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Determining if there is a serious problem

Adapted from Acting Out: Understanding and Reducing Aggressive Behaviour in Children and Youth (© 2007)

If you are trying to determine if a student has a serious problem with aggression, you can ask yourself a number of key questions to help you decide.

Working with children who have mental health problems that may include aggressive behaviour

In this section, you will find information on mental health disorders that children who display aggressive behaviour may be diagnosed with by qualified health care providers.

Children who have been diagnosed with a disorder may find themselves facing prejudice and discrimination. Many people have negative attitudes about people with mental health problems; they may also avoid people who have mental health problems by excluding them from regular parts of life (such as friendships, sports and other activities).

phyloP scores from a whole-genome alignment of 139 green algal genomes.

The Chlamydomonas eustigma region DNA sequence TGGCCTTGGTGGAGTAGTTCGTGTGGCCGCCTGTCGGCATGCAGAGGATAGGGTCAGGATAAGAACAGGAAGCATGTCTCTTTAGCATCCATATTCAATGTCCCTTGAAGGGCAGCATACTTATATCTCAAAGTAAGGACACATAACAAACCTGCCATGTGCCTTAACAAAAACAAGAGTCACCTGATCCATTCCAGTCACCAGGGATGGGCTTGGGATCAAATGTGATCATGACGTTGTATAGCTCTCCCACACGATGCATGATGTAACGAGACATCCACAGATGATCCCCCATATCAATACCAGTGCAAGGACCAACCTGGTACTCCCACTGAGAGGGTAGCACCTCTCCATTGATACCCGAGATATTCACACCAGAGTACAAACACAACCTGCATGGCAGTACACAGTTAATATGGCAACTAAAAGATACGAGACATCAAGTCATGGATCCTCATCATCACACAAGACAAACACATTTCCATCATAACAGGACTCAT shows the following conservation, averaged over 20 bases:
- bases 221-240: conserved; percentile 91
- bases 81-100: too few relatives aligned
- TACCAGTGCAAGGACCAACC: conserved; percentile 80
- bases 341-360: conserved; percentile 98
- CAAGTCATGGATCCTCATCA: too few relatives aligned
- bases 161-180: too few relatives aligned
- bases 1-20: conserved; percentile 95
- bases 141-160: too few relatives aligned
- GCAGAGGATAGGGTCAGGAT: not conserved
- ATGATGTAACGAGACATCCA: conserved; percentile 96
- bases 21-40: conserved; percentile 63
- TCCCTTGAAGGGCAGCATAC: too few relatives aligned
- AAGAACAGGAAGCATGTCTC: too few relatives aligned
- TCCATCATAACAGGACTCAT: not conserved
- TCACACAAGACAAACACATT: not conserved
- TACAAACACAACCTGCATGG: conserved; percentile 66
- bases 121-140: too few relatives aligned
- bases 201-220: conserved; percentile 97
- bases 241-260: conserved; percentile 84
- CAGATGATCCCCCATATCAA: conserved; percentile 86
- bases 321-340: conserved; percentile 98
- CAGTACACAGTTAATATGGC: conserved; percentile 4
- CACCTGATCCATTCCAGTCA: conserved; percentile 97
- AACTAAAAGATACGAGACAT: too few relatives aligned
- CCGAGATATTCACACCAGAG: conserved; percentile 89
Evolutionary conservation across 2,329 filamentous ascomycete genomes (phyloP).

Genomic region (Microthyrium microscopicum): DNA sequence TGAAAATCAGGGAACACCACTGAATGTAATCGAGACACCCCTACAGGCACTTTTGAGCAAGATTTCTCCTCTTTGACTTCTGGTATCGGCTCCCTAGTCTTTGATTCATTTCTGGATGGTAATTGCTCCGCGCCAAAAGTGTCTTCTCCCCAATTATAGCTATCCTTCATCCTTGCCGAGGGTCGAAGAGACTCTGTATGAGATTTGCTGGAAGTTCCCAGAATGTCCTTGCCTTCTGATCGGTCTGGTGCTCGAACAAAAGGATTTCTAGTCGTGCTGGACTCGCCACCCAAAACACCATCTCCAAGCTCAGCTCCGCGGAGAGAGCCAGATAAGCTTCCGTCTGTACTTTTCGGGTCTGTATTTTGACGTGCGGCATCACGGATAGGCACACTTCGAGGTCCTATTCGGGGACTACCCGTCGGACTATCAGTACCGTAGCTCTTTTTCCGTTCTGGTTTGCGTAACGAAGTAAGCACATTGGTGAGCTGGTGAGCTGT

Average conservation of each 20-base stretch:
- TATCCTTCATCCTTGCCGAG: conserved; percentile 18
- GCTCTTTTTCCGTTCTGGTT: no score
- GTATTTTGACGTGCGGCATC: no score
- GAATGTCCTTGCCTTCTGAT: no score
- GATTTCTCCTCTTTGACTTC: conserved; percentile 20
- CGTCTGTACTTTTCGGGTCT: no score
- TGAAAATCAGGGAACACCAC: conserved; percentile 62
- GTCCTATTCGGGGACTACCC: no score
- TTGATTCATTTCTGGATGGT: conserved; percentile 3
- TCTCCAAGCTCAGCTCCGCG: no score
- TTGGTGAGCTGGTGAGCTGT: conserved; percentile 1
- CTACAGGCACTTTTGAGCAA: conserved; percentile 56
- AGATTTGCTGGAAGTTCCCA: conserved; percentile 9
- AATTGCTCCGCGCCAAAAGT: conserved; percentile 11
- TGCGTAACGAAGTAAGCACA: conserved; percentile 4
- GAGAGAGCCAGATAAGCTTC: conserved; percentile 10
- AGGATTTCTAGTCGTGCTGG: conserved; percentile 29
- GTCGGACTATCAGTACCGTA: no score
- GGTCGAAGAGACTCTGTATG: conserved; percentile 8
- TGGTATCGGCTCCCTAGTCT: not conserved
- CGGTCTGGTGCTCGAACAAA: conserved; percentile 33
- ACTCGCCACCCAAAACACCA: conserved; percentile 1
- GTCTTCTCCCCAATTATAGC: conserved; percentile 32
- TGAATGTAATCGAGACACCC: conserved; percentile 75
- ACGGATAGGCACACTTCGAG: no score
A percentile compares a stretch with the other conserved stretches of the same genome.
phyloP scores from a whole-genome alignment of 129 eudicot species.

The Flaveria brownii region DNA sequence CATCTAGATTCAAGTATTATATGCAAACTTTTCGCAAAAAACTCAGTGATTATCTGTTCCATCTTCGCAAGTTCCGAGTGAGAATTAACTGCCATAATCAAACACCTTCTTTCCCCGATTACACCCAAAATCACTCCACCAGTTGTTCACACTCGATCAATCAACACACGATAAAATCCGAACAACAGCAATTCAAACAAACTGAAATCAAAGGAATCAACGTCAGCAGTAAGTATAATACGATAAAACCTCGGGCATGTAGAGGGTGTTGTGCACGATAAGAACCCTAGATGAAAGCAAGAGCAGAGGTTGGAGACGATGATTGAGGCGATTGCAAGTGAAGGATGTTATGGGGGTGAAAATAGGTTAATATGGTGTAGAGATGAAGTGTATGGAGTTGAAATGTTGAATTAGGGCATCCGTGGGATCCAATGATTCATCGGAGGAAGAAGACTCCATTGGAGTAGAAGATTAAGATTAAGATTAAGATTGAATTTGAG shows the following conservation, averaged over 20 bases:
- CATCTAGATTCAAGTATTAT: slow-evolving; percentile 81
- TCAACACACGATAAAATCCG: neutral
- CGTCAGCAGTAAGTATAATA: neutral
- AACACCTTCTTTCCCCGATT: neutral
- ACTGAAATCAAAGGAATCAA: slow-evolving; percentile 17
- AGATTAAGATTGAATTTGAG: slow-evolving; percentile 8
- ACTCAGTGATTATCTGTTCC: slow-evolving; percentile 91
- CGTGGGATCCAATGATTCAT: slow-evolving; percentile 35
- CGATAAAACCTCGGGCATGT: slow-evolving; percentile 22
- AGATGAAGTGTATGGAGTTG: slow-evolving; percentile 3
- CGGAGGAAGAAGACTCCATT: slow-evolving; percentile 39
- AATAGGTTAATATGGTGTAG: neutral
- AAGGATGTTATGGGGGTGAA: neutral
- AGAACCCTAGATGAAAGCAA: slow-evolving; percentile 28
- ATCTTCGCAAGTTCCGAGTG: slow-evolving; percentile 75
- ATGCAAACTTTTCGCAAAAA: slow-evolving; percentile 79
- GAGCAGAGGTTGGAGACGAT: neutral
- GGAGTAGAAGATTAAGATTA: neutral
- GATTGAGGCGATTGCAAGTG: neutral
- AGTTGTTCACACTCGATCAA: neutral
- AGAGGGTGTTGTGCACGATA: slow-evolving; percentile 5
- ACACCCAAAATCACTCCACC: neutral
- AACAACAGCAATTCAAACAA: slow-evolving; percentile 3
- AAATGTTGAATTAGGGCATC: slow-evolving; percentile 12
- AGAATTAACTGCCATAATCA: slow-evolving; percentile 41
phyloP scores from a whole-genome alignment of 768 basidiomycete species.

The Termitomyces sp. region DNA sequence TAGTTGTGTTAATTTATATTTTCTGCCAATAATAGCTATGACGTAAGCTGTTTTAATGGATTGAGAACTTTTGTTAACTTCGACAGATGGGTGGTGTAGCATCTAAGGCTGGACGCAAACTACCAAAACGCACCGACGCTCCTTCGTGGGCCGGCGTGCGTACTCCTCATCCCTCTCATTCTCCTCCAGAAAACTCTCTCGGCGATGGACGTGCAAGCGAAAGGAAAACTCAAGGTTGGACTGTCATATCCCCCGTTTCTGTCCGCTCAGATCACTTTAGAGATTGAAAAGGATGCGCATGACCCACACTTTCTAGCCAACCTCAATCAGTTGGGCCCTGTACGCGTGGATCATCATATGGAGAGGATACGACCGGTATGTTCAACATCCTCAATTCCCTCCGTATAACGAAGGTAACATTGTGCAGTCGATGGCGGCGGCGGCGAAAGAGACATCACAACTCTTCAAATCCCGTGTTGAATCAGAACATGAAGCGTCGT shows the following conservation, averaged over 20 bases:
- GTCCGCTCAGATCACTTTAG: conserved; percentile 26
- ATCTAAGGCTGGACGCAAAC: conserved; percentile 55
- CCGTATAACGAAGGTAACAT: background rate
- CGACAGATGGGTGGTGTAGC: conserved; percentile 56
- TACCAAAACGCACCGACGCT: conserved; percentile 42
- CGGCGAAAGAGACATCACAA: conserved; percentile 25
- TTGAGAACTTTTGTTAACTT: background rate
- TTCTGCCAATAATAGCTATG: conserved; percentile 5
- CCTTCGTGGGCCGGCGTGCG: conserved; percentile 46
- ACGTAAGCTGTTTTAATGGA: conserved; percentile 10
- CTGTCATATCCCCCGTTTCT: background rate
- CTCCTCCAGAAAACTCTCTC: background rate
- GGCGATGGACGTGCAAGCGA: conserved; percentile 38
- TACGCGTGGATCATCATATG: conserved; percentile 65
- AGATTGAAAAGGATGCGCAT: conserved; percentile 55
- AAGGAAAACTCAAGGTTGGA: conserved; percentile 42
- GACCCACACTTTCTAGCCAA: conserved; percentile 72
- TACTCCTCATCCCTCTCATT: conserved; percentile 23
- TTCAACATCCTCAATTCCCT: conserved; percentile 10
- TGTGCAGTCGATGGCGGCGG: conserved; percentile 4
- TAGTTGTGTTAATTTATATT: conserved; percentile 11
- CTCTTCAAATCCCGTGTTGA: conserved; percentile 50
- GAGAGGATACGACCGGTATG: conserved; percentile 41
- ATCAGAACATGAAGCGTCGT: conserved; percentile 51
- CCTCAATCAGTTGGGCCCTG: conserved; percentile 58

You can avoid labelling students by carefully choosing the language you use and by not focusing on the disorder during your day-to-day interactions with the student or during conversations with others. For example, instead of speaking about a boy's conduct disorder, you might say, "He has some problems controlling his anger and frustration, and we are working together to resolve those problems." Instead of referring to an "aggressive child," you might speak about "a child who is behaving aggressively and who is working toward changing her behaviour in future."

In Addressing aggressive behaviour

Discouraging bullying

Addressing "normal" aggression

 - Preventing aggression

 - Managing aggression

Determining if a young person has a serious problem with aggression

Working with young people who have mental health problems that may include aggressive behaviour 

 - Disruptive behaviour disorders

    - Oppositional defiant disorder

    - Attention-deficit/hyperactivity disorder

    - Conduct disorder

    - Fetal alcohol spectrum disorder